II. Turn now to the thirty-eighth chapter of Isaiah, and the sixteenth verse, where you have THE PHILOSOPHY OF EXPERIENCE.
“O Lord, by these things men live, and in all these things is the life of my spirit.”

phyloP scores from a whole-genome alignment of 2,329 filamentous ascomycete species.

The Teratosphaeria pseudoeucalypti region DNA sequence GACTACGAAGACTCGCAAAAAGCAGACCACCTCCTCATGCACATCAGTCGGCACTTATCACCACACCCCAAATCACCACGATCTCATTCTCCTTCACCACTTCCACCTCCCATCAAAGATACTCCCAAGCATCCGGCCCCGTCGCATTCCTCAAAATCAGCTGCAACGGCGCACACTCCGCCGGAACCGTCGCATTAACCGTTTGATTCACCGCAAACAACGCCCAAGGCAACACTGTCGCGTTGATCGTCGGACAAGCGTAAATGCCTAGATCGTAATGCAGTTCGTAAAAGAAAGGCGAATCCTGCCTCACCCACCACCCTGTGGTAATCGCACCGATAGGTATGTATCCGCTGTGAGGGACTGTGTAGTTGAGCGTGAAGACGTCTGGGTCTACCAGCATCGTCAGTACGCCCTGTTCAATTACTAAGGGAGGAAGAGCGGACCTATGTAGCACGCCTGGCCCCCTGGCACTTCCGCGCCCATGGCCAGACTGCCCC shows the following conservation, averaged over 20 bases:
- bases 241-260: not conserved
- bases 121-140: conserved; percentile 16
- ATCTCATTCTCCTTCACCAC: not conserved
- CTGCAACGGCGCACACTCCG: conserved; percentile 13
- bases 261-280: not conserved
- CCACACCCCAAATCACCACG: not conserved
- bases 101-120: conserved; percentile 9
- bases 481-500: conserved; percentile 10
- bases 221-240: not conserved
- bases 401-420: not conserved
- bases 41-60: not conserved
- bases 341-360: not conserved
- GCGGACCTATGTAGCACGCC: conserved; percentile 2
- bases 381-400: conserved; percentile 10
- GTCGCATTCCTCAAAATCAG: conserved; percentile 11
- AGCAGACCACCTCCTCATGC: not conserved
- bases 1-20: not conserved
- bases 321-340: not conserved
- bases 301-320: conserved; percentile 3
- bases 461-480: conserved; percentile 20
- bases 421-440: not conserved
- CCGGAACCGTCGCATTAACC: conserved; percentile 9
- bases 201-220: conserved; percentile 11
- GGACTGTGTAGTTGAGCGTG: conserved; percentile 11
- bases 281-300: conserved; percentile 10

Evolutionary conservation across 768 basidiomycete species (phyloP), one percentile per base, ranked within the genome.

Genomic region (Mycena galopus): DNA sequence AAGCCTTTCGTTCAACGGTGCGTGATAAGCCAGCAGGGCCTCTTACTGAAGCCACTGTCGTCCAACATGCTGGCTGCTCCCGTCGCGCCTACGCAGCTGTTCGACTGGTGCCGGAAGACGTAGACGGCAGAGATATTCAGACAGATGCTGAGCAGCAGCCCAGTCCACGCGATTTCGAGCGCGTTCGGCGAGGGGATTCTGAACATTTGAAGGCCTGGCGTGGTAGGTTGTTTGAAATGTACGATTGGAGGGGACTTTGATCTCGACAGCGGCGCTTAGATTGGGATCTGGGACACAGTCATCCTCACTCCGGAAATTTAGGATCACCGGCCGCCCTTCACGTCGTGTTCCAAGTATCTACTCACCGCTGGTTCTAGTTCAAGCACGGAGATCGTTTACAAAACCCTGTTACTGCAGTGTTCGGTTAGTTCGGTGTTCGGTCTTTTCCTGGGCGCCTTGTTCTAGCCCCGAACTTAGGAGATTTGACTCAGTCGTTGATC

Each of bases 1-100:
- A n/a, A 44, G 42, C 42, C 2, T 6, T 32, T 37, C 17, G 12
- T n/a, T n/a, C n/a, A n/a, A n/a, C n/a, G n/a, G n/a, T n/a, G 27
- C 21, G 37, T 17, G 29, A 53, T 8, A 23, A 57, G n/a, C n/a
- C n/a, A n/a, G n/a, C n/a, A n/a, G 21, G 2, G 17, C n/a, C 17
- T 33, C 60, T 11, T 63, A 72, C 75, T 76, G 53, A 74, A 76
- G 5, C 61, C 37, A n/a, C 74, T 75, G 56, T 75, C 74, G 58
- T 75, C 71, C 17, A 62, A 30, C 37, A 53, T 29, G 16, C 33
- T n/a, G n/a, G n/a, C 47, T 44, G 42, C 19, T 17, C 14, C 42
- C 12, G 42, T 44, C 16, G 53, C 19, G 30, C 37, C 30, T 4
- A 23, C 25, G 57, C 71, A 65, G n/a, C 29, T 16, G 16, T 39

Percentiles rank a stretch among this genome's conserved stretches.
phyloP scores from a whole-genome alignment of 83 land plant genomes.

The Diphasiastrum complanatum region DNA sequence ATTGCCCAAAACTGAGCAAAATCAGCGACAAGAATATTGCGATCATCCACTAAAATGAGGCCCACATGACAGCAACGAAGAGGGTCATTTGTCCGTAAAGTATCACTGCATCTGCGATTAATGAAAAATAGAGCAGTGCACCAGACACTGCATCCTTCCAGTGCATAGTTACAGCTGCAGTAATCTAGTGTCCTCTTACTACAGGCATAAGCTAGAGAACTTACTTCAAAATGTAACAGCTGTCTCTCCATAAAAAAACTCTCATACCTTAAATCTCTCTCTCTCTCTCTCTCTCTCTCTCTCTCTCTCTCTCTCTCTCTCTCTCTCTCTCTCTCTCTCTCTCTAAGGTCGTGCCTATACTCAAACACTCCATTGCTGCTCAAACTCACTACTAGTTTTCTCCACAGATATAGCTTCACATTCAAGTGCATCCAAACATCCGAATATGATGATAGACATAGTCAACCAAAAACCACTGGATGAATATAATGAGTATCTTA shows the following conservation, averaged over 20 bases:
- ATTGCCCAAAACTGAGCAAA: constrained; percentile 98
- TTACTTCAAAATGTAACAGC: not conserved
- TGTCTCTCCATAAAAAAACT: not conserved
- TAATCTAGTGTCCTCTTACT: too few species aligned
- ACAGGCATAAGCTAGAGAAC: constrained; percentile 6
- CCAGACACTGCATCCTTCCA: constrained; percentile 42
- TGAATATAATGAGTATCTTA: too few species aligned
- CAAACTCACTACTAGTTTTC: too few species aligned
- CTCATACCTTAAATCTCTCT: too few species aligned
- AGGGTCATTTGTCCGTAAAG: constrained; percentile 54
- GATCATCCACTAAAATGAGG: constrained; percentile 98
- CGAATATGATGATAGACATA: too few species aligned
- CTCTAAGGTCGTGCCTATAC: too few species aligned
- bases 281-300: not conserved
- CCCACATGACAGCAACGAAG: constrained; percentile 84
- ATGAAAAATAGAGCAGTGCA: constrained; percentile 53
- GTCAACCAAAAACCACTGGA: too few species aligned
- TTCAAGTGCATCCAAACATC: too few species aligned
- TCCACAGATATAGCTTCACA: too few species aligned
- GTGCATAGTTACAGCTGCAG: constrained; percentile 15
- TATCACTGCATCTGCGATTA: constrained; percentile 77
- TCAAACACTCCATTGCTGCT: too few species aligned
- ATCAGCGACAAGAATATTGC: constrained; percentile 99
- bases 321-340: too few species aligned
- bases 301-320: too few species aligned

Unbelief saith, “All these things are against me;” enlightened experience saith, “In all these things is the life of my spirit.” The passage is taken from the prayer of Hezekiah after he was raised from his sick bed. He describes the bitterness of his soul, and his chattering like the crane or the swallow, but he comes to the conclusion that all these trials and afflictions, and approaches to the gates of the grave, made up the life of mortal men, and that by them the life of their spirit is subserved. Beloved, this is a great and instructive truth. Our spirits, under God, live by passing through the sorrows of the present; for first, let me remind you, that by these trials and afflictions we live, because they are medicinal. There are spiritual diseases which would corrupt our spirit if not checked, kept down, and destroyed as to their reigning power by the daily cross which the Lord lays upon our shoulders. Just as the fever must be held in check by the bitter draught of quinine, so must the bitter cup of affliction rebuke our rising pride and worldliness. We should exalt ourselves above measure, and provoke the Lord to jealousy against us, were it not that trouble lays us low. None of us shall know until we read our biography in the light of heaven, from what inbred sins, foul corruptions, damnable uncleanliness, and detestable lusts we have been delivered, by being driven again and again along the fiery road of affliction. Adversities are the sharp knives with which God doth cut from us the deadly ulcers of our sins; these are the two-edged swords with which he slays our enemies and his own which lurk within us. He must prune us and trim us as the gardener his trees, otherwise we shall bring forth no fruit. Hence, by all these things which Jacob declared to be against him, we find the life of our spirit wisely protected.